6 Oregon Mulled Wine Tips for September
Where August is lazy and foggy, September is too ambitious. September is back to shopping and the search for cardboard boxes marked “sweaters”. My advice? Fight him for as long as possible.
To help you on that front, I offer these six tips for engaging the stars, stomping on the grapes, helping others, and most importantly, enjoying a glass of wine in your declining garden.
Party with the stars at Brooks Wine
What’s more fun than snuggling up on a blanket while gazing at the stars and learning fun facts about astronomy? Doing it while drinking good wine is what.
Brooks Wine hosts theoretical astrophysicist Ethan Siegel for a night of star gazing and learning. Siegel, famous for his kilt and expertise on the Big Bang Theory that doesn’t feature Jim Parsons, is an entertaining speaker that will hold your attention.
Tickets are $60 each, which includes snacks and pours of astronomy-themed Brooks wines like Ara Riesling and Rastaban Pinot Noir. Although the winery accommodates picnic blankets and camping chairs, dogs and people under 21 will not be permitted. Order tickets on the winery’s website.
7:30-10:30 p.m. September 3, Brooks Wine, 21101 SE Cherry Blossom Lane, Amity, brookswine.com or 503-435-1278.
2020 Ermisch Cellars Ribbon Ridge Pinot Noir ($45, 13.7% alcohol by volume)
Here’s a fantastic Pinot Noir that flies under the Willamette Valley wine radar because it’s made in Bend, Oregon.
It’s bursting with aromas and flavors like black-headed raspberries, black tea, lemon zest, and a salty note as refreshing as an ocean breeze. It also has that rare combination of high acidity and robust tannic structure. Highly recommended.
elixirwinegroup.com/oregon/ermisch-cellars or 541-388-5330.
Celebrating Hispanic Roots
Seven Oregon vineyard owners and winemakers with shared Hispanic backgrounds are uniting to celebrate Hispanic Heritage Month, which begins September 15.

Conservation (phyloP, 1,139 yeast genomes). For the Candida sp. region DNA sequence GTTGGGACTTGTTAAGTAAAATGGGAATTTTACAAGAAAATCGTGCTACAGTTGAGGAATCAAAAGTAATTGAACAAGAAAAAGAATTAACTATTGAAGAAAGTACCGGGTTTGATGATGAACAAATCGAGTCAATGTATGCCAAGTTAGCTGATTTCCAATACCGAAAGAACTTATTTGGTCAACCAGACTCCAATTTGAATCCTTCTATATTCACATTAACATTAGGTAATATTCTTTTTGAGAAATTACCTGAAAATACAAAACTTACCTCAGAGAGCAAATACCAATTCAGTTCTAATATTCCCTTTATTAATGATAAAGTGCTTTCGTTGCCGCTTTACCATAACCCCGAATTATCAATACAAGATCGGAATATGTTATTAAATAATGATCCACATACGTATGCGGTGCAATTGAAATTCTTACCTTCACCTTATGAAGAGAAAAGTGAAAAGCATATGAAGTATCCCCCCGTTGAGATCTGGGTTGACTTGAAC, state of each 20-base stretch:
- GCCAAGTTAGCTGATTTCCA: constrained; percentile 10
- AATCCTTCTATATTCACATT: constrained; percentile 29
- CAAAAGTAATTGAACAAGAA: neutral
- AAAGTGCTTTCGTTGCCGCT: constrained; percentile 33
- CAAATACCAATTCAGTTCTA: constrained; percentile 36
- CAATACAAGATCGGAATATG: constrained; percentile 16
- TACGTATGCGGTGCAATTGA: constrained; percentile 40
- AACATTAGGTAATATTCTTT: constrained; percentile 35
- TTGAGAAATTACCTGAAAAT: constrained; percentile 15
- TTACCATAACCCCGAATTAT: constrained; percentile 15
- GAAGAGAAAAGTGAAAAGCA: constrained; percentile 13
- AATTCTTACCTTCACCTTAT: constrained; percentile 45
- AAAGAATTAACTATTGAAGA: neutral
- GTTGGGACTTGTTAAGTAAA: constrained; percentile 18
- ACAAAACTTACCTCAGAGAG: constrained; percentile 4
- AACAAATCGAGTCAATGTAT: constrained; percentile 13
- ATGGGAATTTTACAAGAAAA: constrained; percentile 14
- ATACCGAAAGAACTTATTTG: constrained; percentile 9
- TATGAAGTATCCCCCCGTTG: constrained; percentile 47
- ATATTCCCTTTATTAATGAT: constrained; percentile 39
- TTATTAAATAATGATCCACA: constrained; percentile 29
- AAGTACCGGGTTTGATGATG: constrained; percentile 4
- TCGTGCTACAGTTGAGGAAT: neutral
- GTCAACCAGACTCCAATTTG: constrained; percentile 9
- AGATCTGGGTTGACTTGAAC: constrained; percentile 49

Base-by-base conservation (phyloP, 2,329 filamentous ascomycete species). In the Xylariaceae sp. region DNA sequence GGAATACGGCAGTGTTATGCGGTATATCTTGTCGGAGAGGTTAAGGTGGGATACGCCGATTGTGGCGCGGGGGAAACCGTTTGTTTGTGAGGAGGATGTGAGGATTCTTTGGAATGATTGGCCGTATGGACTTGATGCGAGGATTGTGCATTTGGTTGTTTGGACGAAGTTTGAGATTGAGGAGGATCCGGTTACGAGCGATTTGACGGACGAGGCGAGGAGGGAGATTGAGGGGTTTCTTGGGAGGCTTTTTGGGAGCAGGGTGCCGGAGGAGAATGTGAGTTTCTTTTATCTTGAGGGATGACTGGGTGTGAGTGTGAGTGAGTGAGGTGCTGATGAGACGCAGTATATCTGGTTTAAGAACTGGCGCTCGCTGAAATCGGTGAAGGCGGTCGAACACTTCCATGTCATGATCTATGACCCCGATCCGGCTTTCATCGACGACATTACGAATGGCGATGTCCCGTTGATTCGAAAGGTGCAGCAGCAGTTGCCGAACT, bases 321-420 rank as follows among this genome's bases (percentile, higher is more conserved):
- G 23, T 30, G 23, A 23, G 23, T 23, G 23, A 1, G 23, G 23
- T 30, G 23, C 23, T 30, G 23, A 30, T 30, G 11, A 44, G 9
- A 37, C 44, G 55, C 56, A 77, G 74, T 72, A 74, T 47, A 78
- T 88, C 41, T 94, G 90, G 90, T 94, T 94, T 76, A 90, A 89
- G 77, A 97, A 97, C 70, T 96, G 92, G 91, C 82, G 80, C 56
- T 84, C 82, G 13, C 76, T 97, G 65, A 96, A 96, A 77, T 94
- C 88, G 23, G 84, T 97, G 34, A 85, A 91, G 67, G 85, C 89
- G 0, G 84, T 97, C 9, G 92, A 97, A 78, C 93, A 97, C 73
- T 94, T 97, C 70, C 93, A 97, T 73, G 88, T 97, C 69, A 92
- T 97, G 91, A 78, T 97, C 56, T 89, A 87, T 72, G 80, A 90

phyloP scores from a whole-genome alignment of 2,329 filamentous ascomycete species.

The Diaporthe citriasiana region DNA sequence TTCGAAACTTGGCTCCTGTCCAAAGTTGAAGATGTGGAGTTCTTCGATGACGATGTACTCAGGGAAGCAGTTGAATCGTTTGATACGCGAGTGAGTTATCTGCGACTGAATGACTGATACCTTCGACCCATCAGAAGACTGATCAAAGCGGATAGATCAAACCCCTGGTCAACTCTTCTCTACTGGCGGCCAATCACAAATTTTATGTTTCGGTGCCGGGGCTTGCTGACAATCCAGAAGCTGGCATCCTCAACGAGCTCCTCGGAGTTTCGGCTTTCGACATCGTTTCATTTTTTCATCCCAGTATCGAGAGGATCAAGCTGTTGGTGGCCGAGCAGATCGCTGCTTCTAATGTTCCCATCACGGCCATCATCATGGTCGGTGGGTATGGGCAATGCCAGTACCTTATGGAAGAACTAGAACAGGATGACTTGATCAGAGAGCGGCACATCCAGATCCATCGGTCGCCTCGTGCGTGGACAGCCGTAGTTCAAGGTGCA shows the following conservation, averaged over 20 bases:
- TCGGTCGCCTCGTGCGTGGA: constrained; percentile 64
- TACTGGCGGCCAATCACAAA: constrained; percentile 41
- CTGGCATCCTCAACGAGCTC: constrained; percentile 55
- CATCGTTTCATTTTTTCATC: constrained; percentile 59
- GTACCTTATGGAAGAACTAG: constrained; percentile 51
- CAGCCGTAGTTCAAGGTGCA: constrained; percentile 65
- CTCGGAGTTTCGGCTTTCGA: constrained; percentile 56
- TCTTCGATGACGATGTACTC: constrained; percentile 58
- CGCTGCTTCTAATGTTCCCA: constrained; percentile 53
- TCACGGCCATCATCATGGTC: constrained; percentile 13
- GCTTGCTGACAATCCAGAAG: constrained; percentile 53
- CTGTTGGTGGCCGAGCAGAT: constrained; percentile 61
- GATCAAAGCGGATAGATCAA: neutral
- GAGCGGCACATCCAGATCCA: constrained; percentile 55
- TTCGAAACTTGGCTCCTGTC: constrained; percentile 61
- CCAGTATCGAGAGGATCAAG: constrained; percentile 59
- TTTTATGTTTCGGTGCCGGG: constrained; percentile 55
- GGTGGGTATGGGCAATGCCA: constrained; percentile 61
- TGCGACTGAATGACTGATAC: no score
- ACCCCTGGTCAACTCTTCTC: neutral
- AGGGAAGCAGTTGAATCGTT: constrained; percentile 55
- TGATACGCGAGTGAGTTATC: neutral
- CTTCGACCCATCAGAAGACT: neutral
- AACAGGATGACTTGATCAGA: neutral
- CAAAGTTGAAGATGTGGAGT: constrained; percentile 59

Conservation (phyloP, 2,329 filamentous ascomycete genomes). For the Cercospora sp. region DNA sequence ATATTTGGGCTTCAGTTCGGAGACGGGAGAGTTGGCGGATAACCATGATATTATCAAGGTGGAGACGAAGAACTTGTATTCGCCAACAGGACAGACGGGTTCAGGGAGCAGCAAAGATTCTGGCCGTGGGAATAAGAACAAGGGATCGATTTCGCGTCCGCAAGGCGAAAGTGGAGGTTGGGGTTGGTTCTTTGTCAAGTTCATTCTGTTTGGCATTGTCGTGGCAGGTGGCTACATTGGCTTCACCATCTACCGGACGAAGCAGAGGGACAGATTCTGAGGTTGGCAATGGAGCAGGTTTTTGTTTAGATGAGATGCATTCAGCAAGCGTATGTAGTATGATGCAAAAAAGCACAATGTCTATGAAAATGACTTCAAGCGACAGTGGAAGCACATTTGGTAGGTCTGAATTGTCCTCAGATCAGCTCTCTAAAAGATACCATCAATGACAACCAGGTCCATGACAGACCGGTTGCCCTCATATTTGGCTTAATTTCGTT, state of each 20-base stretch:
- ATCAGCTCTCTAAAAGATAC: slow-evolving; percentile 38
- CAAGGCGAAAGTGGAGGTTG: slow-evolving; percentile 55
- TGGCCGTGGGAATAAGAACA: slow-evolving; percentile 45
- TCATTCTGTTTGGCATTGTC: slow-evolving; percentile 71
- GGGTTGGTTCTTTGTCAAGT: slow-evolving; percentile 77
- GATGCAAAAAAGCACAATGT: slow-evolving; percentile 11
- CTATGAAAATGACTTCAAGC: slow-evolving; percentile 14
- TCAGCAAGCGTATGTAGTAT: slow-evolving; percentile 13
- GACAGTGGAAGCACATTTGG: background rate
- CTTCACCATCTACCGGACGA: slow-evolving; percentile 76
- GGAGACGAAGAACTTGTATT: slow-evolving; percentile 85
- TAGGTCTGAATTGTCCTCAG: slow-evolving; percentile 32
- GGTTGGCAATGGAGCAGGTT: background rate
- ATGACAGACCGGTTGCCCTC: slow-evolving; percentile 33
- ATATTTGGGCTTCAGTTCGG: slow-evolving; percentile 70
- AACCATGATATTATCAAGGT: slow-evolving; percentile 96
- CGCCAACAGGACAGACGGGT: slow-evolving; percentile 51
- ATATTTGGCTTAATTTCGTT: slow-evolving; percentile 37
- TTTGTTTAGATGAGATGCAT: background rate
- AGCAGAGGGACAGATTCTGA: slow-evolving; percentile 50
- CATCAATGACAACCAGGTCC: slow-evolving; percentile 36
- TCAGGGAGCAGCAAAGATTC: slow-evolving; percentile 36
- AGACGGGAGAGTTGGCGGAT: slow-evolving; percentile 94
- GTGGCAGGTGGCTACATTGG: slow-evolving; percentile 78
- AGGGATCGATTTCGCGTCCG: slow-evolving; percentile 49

Each winery offers special wine selections from September 10 to 30 to commemorate this event. 10% of all sales will be donated to Ahivoy, a non-profit organization providing educational and professional opportunities for Willamette Valley winery stewards.
The wines are available for purchase on the Celebrating Hispanic Roots website.
Participating wineries are Alumbra Cellars, Atticus Wine, Beacon Hill Winery, Crimson Vineyard, Gonzales Wine Co., Parra Wine Co. and Valcan Cellars.
Participating wineries are also teaming up with Chef Javier Santos to host a six-course dinner at Subterra Kitchen and Cellar on Sunday, September 11. Tickets are $160, and Chef Santos will donate a portion of the proceeds to Ahivoy.
2021 Stargazer Lily Verdejo ($28, 13.3% ABV)
Red Lily Vineyards in Jacksonville has had great success with this Verdejo, a white grape perhaps best known in Spain’s Rueda region. Aromas and flavors such as white peaches, tangerines, lemon-lime zest, honeycomb, rosemary and toasted almonds are accompanied by a medium-bodied mouthfeel and surprising acidity.
Based on this effort, wineries in the Applegate Valley should consider planting more verdejo.
redlilyvineyards.com or 541-846-6800.
Crush grapes in Willamette Valley vineyards
Willamette Valley Vineyards is hosting the 31st Annual Oregon Grape Stomp & Harvest Celebration at their South Salem Hills Estate.
The stomping contest features teams of two: one person stomping the grapes for three minutes while the other catches the juice in a pitcher. The championship event between Saturday and Sunday winners takes place at 5 p.m. on Sunday, September 25.
Weekend champions will win wine, a gift certificate and an overnight stay in one of the vineyard suites. This year, there will also be a grape crushing contest for children 12 and under. Bring an umbrella for that one.
General admission tickets are $25 and team registration is $65.
11am-6pm, September 24-25, Willamette Valley Vineyards, 8800 Enchanted Way SE Turner, www.wvv.com or 503-588-9463.
2021 Scenic Valley Farms Hop Chardonnay ($30, 13.9% ABV)
Winemaker Gabriel Jagle has combined Citra hops and Chardonnay grapes to make a dry-hopped wine that, at first glance, should scare beer and wine drinkers alike. But it works.
With aromas of lanolin, honey, chamomile and lemon curd, I thought I was about to drink a Chenin Blanc from the Loire Valley in France. The palace did little to convince me otherwise. Tiptoeing the wine to the edge of off-dry territory with flavors like ripe nectarines, wet rocks and a trace of juniper.
It is worth heading to the tasting room at Scenic Valley Farm in Gervais to try this wine. I’m told Division Wines in Portland will have it in stock soon as well.
scenicvalleyfarms.net or 503-393-6227.
— Michael Alberty writes about wine for The Oregonian/OregonLive. He can be reached at [email protected] For more on his coverage, visit oregonlive.com/wine.
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